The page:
If a Duke player makes a defensive mistake, there’s a good chance Mark Williams is there to clean it up.
The sophomore is elite rim protector and solid rebounder with the spring to finish around the rim. He’s vital to the Blue Devils’ defense entering the NCAA Tournament’s Sweet 16, and his developing offensive game could help improve his NBA chances, too.
Williams illustrated that much in Sunday’s second-round win against Michigan State with 15 points, eight rebounds and five blocked shots. That came after he posted a nearly identical line (15 points, seven rebounds, five blocks) in the first-round win against Cal State Fullerton.
The performance against the Spartans had retiring Hall of Famer Mike Krzyzewski saying Williams looked like he was playing a sport other than basketball.
“Mark looked like a hockey goalie the whole night, trying to protect our net,” Krzyzewski said. “He did it enough to win the game.”
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That included one of his blocks during crunch time against the Spartans when he didn’t bite on A.J. Hoggard’s pump fake, blocked the shot with his left hand, then used that same hand to pluck it out of the air with about 2:15 left. Duke went on to score the go-ahead basket seconds later, part of a game-ending 20-6 run.
“He’s really become a very mature and tough guy,” Krzyzewski said during this month’s Atlantic Conference Tournament. “He’s a really good basketball player and he’s going to keep getting better because he’s going to keep getting stronger.”
SIZE: 7-foot-1, 242 pounds.
STATS: 11.2 points and 7.4 rebounds while ranking 10th nationally with 2.89 blocks per game. Also shooting 71.4% from the field and 74.3% from the foul line.
STRENGTHS: It starts with defense, where Williams has the length to alter far more shots than he actually blocks. But Williams pointed to his focus on making the “winning play” moreso than being fixated on swatting a shot when making a play like the one against Hoggard.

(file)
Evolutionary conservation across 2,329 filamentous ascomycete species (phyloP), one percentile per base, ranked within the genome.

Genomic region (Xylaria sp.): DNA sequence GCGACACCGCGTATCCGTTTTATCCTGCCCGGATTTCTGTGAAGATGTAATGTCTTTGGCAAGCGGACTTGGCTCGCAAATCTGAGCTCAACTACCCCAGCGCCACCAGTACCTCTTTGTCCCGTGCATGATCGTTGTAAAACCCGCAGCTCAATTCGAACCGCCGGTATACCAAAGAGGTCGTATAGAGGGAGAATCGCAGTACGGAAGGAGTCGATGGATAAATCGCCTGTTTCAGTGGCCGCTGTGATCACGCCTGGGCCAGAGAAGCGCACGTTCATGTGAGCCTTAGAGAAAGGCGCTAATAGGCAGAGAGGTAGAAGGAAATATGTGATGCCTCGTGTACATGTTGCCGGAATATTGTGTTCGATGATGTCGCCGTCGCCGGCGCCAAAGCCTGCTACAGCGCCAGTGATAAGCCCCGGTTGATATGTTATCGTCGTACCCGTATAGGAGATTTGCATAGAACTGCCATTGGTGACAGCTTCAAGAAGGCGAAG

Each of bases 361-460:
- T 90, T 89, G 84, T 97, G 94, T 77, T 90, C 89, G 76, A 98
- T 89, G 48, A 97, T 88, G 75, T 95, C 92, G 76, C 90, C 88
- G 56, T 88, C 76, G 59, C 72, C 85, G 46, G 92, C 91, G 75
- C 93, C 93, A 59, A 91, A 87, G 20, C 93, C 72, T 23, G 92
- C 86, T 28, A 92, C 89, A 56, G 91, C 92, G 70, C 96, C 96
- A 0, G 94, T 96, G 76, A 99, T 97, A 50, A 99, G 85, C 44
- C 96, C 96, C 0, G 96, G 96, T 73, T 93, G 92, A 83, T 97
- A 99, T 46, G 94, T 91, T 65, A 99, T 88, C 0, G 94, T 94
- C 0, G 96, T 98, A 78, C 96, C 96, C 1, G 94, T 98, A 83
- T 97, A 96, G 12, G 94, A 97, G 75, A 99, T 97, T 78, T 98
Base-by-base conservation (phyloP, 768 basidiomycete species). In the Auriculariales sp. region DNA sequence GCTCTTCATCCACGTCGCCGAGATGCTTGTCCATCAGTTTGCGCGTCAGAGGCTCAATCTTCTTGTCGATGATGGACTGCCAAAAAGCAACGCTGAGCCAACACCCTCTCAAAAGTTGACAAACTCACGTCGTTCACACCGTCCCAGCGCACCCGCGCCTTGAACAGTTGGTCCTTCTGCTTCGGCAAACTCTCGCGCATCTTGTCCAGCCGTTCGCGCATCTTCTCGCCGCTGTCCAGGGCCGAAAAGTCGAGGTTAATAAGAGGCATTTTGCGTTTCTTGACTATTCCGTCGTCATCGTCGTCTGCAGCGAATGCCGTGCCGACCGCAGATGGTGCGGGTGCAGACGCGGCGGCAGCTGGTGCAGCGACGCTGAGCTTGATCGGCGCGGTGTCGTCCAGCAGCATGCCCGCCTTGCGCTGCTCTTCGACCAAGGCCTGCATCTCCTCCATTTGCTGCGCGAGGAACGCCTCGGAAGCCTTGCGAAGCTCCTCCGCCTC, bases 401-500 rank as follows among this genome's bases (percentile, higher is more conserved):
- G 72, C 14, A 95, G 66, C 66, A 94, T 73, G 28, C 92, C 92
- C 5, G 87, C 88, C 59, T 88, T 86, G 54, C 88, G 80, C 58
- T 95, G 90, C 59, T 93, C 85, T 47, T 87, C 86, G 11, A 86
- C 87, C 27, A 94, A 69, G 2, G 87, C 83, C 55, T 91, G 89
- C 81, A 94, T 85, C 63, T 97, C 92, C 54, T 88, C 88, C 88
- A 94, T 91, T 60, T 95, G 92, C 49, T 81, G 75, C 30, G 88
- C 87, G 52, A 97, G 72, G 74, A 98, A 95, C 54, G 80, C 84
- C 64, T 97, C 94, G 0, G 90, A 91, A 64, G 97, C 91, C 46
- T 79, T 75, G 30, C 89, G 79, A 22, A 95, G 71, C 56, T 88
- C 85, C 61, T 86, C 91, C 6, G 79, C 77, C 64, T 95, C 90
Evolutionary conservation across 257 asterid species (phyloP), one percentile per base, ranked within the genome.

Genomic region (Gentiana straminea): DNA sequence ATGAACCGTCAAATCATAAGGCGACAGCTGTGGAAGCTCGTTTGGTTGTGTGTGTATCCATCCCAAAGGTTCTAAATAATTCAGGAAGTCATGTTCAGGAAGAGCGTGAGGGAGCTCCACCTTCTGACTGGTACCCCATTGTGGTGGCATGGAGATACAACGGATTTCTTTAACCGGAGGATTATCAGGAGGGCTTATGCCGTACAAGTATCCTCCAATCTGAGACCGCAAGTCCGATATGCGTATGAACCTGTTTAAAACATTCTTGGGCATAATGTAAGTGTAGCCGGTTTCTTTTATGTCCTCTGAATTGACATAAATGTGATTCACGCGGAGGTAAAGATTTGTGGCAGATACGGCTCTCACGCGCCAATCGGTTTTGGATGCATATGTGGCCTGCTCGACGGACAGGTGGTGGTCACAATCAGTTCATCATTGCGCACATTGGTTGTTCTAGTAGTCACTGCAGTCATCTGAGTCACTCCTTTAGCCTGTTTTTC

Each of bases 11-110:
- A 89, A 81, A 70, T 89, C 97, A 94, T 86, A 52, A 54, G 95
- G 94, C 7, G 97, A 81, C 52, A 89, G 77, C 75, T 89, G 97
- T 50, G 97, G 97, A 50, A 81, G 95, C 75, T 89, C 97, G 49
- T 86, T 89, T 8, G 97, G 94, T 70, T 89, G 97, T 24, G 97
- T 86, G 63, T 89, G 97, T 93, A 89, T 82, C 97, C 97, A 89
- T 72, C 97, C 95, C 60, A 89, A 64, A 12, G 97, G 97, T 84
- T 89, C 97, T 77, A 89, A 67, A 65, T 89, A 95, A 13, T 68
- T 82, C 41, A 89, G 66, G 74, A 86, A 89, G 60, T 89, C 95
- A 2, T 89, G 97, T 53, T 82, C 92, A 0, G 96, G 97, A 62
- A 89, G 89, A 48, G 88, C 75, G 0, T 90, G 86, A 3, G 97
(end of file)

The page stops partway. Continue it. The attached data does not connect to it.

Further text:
Krzyzewski said Williams’ ability to move laterally has increased “tremendously,” which has helped him stay on the court against smaller teams and show a better ability to handle switches and ballscreens, though he still has room to grow there, too.
“His feet are wider,” Krzyzewski said. “That’s why he can stay in front, just keeping down.”
WEAKNESSES: He has always had the athleticism to finish on putbacks or lobs for dunks, but the rest of his offensive game is still in development.
Williams has added some back-to-the basket improvements such as a short hook shot and even a stepback jumper he hit with the shot clock winding down in the first half against the Spartans. But it’s unclear what type of offensive skillset he could rely on at the next level or how much range he might have to pull out a defender.
DRAFT PROJECTION: Possible first-round pick, ranked No. 26 overall by ESPN.
Other prospects still playing in the NCAA Tournament:
Hunter Dickinson, Michigan. The 7-1, 260-pound sophomore has had a strong two-game start to the NCAAs, averaging 24 points and 8.5 rebounds on 69.6% shooting. Dickinson is a possible second-round prospect with a throwback game that makes his fit unclear for the NBA, though the big man made three 3s in the second-round win against Tennessee and has hit 21 on the season to show some range.
Jaden Ivey, Purdue. The 6-4, 195 pound sophomore has been a high lottery prospect all year. Now The Associated Press second-team All-American has everyone’s attention as he tries to get the Boilermakers to their first Final Four since 1980. He’s currently the fourth-ranked prospect by ESPN and No. 3 on draft analyst Chad Ford’s most recent Big Board ranking.
Bennedict Mathurin, Arizona. The 6-6, 210-pound sophomore and AP third-team All-American helped the Wildcats avoid an overtime upset against TCU by scoring 30 points, including the OT-forcing 3-pointer and six points in the extra period. Mathurin is a lottery prospect ranked 12th overall by ESPN.